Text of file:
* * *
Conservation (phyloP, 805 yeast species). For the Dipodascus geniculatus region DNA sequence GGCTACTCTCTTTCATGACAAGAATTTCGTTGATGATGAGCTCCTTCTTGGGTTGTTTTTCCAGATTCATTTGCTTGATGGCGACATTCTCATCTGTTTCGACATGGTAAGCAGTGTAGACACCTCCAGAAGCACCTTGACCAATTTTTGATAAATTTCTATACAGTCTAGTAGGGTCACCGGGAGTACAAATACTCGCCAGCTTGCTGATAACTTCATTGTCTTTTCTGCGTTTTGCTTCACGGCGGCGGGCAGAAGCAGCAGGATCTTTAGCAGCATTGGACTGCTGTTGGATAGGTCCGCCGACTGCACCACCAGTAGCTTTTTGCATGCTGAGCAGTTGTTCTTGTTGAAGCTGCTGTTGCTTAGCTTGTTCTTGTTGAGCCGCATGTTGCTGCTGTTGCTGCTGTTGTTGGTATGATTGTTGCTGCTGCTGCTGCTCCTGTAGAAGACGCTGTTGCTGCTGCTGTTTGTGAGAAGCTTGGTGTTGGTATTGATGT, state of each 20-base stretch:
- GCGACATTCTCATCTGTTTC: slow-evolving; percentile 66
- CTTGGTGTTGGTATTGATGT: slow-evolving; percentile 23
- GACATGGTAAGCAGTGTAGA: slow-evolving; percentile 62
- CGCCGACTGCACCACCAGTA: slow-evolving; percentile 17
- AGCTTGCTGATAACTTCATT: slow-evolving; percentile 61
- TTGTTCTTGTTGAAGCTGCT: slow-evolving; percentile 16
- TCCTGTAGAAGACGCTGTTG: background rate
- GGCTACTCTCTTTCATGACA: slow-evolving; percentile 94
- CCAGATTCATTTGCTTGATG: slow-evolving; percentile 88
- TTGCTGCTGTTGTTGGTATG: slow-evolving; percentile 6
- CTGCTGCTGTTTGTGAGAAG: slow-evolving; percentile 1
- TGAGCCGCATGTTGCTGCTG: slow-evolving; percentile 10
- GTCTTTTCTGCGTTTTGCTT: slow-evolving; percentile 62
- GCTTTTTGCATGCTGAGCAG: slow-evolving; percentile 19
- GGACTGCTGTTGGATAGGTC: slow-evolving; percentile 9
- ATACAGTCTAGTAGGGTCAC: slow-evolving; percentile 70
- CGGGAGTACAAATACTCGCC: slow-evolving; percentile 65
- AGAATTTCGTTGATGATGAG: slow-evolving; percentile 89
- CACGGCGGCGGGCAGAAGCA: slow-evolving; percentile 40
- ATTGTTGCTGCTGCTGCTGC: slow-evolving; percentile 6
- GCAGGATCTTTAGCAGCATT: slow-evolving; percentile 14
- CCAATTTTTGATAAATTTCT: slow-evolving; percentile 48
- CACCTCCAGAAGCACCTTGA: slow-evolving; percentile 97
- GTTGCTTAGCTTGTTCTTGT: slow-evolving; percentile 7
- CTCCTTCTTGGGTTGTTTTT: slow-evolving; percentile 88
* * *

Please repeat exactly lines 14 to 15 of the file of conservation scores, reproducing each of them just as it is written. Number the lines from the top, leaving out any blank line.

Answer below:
- GTCTTTTCTGCGTTTTGCTT: slow-evolving; percentile 62
- GCTTTTTGCATGCTGAGCAG: slow-evolving; percentile 19